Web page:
Home Institution

Syracuse University

Publication Date

Spring 2011

Program Name

Cameroon: Social Pluralism and Development


The following is an analysis of how the sentiments of pan-Africanism, a notion formulated in the early 20th century, have failed to proliferate in Cameroonian society. As a concept based in the social, economic, and political solidarity of the African continent, the pan-African movement has often been a point of reference for intellectuals searching for a solution to the problems Africa currently faces, some of which include lack of political agency and stagnating economic growth. The beliefs promoted by pan-Africanists is that by joining together the collective potentials of all African people, the continent can become a global force, leaving behind its past of enslavement and colonialism. The findings of this study reveal, however that though Cameroonian informants agree with the sentiments advocated by the pan-African movement, aspects of their society have not been conducive to the success of this concept. In looking at the social institutions of Cameroon’s education system, regional differences and political leadership, this study aims to discover why pan-Africanism has failed and what Cameroonians, and Africans in general, can do to weave its teachings back into their society.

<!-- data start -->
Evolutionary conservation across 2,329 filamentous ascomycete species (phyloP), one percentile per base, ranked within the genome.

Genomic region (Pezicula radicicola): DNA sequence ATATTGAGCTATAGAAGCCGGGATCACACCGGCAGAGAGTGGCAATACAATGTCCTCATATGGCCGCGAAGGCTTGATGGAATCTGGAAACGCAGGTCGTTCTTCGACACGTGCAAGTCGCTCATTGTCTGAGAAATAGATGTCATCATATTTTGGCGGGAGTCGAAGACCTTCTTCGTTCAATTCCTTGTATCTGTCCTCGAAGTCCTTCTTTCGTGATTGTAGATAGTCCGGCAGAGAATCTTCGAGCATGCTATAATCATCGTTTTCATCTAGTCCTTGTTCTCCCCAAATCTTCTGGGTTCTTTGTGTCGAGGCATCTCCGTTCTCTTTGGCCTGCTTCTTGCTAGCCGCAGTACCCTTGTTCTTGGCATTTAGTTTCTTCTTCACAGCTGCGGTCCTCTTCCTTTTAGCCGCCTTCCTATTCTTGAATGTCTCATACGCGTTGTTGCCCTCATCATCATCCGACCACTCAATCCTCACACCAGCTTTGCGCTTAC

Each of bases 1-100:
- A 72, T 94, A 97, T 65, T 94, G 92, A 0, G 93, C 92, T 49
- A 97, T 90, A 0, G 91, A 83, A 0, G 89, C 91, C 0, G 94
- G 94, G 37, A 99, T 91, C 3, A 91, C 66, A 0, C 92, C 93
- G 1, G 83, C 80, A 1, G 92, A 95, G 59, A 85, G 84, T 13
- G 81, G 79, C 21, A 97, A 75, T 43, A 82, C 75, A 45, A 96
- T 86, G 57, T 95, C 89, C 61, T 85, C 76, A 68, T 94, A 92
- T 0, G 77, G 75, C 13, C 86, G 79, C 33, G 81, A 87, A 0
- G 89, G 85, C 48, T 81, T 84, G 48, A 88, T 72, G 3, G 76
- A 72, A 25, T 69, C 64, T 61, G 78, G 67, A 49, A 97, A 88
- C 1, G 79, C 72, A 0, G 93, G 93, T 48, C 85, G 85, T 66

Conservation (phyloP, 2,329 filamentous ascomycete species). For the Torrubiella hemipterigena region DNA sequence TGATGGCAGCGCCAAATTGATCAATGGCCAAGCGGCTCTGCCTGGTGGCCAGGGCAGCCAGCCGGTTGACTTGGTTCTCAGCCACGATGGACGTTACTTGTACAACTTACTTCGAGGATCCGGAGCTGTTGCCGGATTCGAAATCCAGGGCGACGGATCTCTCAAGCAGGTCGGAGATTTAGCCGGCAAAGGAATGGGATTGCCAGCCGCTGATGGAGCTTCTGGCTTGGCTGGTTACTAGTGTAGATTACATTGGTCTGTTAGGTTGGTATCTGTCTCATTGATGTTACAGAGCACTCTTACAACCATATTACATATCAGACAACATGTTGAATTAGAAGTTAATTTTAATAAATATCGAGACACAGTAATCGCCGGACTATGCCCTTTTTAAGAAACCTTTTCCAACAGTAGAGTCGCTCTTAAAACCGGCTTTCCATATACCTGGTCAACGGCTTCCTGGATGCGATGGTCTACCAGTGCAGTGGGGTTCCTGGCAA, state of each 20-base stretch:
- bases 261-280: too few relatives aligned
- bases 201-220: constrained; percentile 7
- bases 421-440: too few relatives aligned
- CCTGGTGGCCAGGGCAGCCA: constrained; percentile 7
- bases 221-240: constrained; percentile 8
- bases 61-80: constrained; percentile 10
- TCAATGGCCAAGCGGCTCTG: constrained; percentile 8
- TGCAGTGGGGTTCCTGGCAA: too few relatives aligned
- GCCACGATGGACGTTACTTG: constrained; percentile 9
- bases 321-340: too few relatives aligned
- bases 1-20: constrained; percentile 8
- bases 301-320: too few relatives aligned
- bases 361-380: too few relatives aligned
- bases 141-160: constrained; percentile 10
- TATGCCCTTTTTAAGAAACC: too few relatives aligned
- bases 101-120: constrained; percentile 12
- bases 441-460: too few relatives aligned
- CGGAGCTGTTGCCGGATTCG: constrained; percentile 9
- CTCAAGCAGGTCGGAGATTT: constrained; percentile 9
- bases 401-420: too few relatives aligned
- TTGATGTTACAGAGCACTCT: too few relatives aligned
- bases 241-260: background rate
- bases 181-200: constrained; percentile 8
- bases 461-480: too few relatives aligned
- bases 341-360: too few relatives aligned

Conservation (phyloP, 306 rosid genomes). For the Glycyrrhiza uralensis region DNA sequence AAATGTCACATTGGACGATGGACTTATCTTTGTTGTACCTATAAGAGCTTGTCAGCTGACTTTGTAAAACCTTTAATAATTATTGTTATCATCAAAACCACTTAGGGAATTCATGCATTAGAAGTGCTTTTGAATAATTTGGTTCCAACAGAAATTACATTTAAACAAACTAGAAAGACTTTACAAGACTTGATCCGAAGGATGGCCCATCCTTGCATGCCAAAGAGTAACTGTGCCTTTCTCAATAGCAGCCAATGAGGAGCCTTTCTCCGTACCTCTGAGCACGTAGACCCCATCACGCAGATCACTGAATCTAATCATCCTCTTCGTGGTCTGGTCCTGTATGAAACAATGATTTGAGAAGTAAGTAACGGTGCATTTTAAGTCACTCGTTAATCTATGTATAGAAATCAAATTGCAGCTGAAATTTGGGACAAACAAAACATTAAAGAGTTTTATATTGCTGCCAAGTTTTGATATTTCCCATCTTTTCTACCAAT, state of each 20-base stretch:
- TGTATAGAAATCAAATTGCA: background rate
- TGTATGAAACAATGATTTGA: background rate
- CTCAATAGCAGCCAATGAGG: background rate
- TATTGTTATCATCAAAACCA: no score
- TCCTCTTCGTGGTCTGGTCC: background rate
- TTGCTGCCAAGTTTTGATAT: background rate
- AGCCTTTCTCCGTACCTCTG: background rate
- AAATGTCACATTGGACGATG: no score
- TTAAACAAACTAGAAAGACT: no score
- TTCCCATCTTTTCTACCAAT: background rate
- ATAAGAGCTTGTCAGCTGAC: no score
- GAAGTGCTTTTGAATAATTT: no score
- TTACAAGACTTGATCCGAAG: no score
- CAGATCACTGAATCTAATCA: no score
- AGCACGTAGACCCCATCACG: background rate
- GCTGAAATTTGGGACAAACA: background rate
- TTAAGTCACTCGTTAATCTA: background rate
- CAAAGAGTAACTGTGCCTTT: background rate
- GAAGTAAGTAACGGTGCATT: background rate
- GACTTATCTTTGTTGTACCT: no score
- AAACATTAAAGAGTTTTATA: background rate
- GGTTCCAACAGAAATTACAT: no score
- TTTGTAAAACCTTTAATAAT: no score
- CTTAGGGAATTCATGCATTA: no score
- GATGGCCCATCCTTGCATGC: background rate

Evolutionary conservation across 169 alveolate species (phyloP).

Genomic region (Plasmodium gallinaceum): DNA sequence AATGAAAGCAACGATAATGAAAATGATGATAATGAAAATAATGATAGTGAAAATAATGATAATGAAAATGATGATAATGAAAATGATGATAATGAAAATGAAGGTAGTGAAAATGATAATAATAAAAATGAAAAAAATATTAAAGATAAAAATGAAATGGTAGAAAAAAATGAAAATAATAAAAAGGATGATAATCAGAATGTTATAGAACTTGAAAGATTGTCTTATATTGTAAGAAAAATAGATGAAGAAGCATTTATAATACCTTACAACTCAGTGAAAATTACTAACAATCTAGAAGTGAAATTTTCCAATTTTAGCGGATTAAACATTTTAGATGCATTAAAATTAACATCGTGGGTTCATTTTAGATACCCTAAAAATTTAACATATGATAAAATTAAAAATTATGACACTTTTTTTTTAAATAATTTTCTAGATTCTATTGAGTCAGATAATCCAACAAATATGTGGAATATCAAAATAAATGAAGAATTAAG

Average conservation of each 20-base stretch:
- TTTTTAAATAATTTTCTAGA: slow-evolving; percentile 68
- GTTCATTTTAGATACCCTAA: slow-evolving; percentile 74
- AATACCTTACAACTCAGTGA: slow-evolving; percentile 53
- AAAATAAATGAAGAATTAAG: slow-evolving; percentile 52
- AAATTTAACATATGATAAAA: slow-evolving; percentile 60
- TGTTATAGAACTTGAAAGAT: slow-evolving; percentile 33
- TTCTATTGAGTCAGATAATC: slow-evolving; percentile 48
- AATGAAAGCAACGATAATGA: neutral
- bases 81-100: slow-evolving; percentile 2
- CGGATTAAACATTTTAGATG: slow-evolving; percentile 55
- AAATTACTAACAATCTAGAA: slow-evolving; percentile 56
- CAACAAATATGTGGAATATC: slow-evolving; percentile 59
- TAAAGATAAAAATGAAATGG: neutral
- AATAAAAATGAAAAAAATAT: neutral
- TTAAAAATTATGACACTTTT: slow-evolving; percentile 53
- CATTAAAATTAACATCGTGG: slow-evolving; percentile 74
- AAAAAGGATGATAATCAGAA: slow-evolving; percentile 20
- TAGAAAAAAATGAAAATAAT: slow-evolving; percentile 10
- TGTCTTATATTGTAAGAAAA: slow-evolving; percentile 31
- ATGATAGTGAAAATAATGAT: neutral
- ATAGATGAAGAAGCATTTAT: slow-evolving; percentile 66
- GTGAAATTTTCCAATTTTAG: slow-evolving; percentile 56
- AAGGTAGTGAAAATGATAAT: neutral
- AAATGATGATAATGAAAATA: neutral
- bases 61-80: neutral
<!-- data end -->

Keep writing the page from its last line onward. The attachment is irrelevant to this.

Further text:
African Studies | Economics | Growth and Development | Inequality and Stratification | Politics and Social Change


Article Location